The scary issue here is the proposed ensuing “analysis” resulting from whether the data are normal. If data are normally distributed, doesn’t that mean that there are no outliers? But suppose outliers are present—doesn’t this mean that they are atypical? In fact, wouldn’t their presence tend to inflate the traditional calculation of standard deviation? But wait, the data passed the normality test... it's all so confusing!

Yet that doesn't seem to stop our quality police from lowering the “gotcha” threshold to two or even one standard deviation to find outliers (in my experience, a very common practice).

Returning to the protocol, even scarier is what's proposed if the distribution isn't normal: Establish an arbitrary cutoff point—a WAG for what the administrator feels it should be.

I'll play his game: Because the data pass the normality test, the graph below shows the suggested analysis with one, two, and three standard deviation lines drawn in around the mean. (The standard deviation of the 51 numbers was 10.7.)

Get out the Ouija boards!

Depending on the analyst’s mood and the standard deviation criterion subjectively selected, he or she could claim to statistically find one—or 10—upper outliers. (What about lower outliers?) Even worse, he or she could have just as easily used the WAG approach, decided that 15 percent was what the standard “should” be, and given feedback to the 27 physicians above 15 percent. Or maybe a “tougher” standard of 10 percent could be set, in which case 35 physicians would receive feedback, consisting of a wealth of educational material. Then there is the tried-and-true, “Let’s go after the top quartile (or 10%... or 15%... or 20%).” When I present this to a roomful of doctors, there is raucous laughter and a collective pantomime of people throwing things into the garbage when I ask what they do with such “helpful” feedback.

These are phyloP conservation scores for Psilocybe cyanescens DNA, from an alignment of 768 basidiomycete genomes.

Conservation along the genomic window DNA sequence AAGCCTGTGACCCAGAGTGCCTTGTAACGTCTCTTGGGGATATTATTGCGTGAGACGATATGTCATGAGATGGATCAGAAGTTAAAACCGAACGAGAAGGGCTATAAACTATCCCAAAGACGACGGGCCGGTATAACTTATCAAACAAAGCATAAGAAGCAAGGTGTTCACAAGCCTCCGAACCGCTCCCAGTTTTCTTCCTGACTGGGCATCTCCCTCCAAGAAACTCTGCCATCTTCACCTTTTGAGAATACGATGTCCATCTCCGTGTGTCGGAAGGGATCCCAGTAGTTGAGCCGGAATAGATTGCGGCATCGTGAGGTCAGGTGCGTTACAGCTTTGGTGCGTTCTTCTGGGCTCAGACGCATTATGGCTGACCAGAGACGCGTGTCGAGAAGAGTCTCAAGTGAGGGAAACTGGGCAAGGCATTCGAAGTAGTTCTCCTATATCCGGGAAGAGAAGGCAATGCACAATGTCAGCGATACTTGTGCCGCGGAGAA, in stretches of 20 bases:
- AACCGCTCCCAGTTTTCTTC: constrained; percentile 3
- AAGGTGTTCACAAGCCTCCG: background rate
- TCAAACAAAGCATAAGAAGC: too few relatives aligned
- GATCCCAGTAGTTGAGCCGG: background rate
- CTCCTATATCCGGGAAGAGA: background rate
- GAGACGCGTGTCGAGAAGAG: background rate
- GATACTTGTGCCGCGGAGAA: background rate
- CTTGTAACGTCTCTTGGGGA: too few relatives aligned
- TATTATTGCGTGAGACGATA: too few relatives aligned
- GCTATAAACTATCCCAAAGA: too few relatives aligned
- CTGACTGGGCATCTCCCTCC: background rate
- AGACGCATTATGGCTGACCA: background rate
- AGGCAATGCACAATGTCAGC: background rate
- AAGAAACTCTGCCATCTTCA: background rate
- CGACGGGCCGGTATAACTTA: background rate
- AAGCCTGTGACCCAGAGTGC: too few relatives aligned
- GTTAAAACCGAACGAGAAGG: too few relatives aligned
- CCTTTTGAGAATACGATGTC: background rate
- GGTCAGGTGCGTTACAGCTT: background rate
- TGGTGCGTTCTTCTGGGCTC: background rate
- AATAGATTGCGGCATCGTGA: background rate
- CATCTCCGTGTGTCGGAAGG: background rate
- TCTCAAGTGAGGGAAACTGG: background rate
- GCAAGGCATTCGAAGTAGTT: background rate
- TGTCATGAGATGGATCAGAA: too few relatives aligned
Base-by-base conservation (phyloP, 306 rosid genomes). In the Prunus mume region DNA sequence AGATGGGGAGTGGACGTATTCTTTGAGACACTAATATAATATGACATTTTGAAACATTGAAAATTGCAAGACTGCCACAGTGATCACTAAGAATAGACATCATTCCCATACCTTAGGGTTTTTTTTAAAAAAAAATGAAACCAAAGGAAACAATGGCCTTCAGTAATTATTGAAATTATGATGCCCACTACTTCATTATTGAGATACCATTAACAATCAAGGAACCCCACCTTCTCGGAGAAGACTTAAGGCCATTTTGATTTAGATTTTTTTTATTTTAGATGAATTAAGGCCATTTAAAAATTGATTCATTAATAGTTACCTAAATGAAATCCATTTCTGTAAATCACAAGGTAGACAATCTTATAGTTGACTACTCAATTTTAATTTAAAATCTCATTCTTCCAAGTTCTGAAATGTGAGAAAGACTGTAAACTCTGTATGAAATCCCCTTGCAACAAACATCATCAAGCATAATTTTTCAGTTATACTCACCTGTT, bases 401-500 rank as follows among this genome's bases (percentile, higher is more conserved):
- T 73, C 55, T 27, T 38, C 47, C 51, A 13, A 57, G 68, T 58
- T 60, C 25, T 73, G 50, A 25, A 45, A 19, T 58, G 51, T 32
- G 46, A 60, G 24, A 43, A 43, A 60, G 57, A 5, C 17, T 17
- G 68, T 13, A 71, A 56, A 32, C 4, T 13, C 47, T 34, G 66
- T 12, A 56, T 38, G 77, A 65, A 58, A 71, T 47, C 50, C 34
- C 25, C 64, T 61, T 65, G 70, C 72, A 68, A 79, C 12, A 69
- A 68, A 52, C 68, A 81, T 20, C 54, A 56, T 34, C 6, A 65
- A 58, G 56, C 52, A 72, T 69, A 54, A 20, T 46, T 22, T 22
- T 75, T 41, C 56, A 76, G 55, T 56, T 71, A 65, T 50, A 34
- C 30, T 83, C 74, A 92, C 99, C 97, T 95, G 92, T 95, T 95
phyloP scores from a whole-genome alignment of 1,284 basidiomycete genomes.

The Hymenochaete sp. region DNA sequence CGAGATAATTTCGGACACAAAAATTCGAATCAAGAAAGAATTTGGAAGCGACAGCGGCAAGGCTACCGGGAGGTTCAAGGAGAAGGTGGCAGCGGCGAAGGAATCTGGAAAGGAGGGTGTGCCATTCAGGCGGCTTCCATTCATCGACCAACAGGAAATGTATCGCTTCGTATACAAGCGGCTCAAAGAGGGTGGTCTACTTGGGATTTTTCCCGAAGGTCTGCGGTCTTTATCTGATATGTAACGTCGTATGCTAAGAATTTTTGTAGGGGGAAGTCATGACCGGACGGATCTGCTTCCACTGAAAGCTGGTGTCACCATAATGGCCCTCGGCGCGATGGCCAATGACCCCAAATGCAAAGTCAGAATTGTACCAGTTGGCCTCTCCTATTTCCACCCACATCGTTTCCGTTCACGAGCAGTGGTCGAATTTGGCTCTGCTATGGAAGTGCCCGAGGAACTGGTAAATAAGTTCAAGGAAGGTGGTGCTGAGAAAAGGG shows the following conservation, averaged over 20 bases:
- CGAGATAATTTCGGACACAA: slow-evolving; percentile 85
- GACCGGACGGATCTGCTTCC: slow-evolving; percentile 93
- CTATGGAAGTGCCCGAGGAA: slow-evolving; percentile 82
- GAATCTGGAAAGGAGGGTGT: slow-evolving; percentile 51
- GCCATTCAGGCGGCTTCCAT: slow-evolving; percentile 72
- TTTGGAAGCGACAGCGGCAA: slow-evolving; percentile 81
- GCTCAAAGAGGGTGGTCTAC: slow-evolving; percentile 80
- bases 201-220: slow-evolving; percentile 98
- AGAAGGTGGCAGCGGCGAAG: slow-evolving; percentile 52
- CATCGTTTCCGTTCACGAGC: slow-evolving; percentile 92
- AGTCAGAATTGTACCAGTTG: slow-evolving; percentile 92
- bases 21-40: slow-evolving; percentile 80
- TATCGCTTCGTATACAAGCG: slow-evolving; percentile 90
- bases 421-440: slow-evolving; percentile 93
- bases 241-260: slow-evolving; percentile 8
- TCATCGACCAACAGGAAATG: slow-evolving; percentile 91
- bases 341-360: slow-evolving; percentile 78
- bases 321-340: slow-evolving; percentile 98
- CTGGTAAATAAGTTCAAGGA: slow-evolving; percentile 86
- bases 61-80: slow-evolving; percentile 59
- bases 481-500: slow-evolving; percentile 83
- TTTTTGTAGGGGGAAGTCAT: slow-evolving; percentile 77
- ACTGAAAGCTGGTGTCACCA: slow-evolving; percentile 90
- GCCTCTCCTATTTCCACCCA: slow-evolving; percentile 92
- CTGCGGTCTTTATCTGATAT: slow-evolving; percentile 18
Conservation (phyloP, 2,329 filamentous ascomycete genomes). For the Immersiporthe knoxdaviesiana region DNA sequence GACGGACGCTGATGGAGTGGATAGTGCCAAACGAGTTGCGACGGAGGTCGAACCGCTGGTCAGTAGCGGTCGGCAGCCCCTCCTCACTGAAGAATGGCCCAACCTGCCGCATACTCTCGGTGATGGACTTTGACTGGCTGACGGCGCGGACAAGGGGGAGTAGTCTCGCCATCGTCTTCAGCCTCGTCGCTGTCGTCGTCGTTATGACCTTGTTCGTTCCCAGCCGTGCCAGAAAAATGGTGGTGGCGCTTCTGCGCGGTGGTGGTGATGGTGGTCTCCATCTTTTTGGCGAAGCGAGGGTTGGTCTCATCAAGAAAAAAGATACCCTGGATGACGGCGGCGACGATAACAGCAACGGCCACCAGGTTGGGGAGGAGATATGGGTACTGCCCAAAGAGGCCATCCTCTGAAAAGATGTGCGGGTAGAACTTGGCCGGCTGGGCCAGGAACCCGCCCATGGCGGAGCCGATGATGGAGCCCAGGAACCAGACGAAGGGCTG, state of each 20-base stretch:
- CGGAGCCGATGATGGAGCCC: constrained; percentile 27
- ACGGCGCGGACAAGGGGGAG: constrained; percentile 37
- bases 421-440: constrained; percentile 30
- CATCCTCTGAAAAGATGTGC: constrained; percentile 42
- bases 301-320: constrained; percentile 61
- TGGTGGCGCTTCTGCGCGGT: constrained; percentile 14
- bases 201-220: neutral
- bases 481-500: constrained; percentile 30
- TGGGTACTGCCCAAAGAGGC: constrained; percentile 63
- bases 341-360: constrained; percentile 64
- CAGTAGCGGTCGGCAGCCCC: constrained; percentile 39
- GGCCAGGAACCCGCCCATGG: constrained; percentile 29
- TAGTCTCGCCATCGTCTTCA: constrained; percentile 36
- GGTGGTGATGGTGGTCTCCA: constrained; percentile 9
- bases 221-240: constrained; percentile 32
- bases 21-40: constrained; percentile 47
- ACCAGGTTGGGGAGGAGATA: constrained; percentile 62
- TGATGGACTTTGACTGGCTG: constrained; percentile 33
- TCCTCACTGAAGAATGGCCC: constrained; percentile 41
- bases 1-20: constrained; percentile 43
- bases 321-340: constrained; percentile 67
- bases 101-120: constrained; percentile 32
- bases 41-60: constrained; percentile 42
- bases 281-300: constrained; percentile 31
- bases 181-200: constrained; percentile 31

What's not so funny is that this and similar SWAGs are fast becoming “simple... obvious... and wrong” techniques in the current pay-for-performance craze in healthcare. Who knows? Maybe some of these schemes will even involve the inverse hyperbolic tangent function, so my friend’s training will not have gone to waste.

As my poor friend said, “It all seems a little ridiculous to me.”


About The Author

Davis Balestracci’s picture

Davis Balestracci

Davis Balestracci is a past chair of ASQ’s statistics division. He has synthesized W. Edwards Deming’s philosophy as Deming intended—as an approach to leadership—in the second edition of Data Sanity (Medical Group Management Association, 2015), with a foreword by Donald Berwick, M.D. Shipped free or as an ebook, Data Sanity offers a new way of thinking using a common organizational language based in process and understanding variation (data sanity), applied to everyday data and management. It also integrates Balestracci’s 20 years of studying organizational psychology into an “improvement as built in” approach as opposed to most current “quality as bolt-on” programs. Balestracci would love to wake up your conferences with his dynamic style and entertaining insights into the places where process, statistics, organizational culture, and quality meet.



QD wouldn't print what I'm thinking about those "executives". Aside from all the statistical machinations, is there anywhere in this scenario where someone says "Let's ask the Doctors why they make the decisions they do?" or "Is there a relationship between the cost of the medicine and its efficacy?"

It reminds me of my friend's anecdote of the President who asked why the Process Average wasn't 100%. Please tell me your correspondent can find neurons firing somewhere in his place of work.